Faith is a funny thing.

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When I was child, I used to sit on my swing set and tell God everything: the good, the bad and the ugly.  At the time, it seemed the most natural and uncomplicated thing to pour out my heart to him, including my sorrows and heart aches and fears. I believed then that he heard my every word and cared for me when I could turn to no one else.

My religious background is complicated to say the least.  I am not a religious person but a person who  spiritual.  After my near fatal suicide attempt and diagnosis with Bipolar 1 Disorder and PTSD, I heard from others “You should just trust God more” or “You should go back to church” or a lot of other statements that were hurtful and drove the wedge of stigma down into the ground around me a little to close.  I had only a handful of people who identified themselves as Christian or religious in my life who just simply sat with me and loved me.  Those few who did though loved me with the Godlike love I remembered from my childhood.  They have been through the darkest depressive episodes, the aftermaths of mania, the PTSD issues and the struggle to maintain my health physically.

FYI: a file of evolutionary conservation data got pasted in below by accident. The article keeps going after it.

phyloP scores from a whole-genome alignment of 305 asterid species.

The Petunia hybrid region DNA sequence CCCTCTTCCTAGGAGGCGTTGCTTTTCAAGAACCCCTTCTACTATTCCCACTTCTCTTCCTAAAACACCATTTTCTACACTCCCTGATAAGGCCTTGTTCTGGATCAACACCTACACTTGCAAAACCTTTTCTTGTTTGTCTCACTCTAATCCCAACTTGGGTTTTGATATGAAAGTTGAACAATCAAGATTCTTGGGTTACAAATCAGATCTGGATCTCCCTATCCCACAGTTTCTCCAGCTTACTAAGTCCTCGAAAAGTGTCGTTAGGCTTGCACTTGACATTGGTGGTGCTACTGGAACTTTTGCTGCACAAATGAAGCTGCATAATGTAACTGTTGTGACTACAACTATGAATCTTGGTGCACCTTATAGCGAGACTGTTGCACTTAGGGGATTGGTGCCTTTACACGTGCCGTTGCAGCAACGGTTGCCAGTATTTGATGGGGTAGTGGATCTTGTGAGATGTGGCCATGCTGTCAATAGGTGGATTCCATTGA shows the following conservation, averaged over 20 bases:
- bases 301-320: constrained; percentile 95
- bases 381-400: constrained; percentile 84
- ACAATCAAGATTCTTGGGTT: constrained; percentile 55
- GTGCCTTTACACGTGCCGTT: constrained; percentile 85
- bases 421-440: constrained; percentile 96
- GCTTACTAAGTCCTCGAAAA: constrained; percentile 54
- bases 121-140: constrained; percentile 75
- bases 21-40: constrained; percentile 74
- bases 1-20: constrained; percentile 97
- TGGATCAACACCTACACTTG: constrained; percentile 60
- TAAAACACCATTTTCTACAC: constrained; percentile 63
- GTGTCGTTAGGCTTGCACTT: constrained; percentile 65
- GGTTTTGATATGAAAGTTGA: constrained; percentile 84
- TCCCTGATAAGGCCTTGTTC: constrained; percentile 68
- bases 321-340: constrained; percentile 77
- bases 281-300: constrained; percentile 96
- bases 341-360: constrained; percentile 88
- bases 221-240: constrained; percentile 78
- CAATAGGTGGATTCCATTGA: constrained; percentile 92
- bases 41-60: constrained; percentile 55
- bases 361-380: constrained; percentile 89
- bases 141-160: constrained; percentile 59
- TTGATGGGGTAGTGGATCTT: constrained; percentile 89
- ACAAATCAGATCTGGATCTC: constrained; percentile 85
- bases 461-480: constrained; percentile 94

Their presence lead me to the parable of the Centurion from the Book of Mark.  (Paraphrasing mine) The Centurion comes to Jesus to heal his son who is some distance away.  Jesus asks if he believes and the Centurion responds, “I believe but help me in my unbelief.”

When asked if I have faith or believe in God, I always return to the above parable with my response.  For me, having faith in God is much like the wind.  While I cannot see it, I feel it against my face when it blows.  I have felt it before and am certain that I will feel it again.

I often stay away from churches due to my experiences there personally but I struggle with the desire to return after 15 years away.  I think returning to the right church would be a step towards my long term recovery but I am not sure that it will be an easy choice to pursue.  I feel so far away from that childlike faith that I had on my swing set as a little girl.  And yet in my quirky and weird sense of humor, I began describing what it is like to have Bipolar Disorder as like being on a swing set and never getting off.  Maybe it isn’t I who had the sense of humor that day a few weeks ago when I described it that way, but God, trying to gain my attention.

-Wendy

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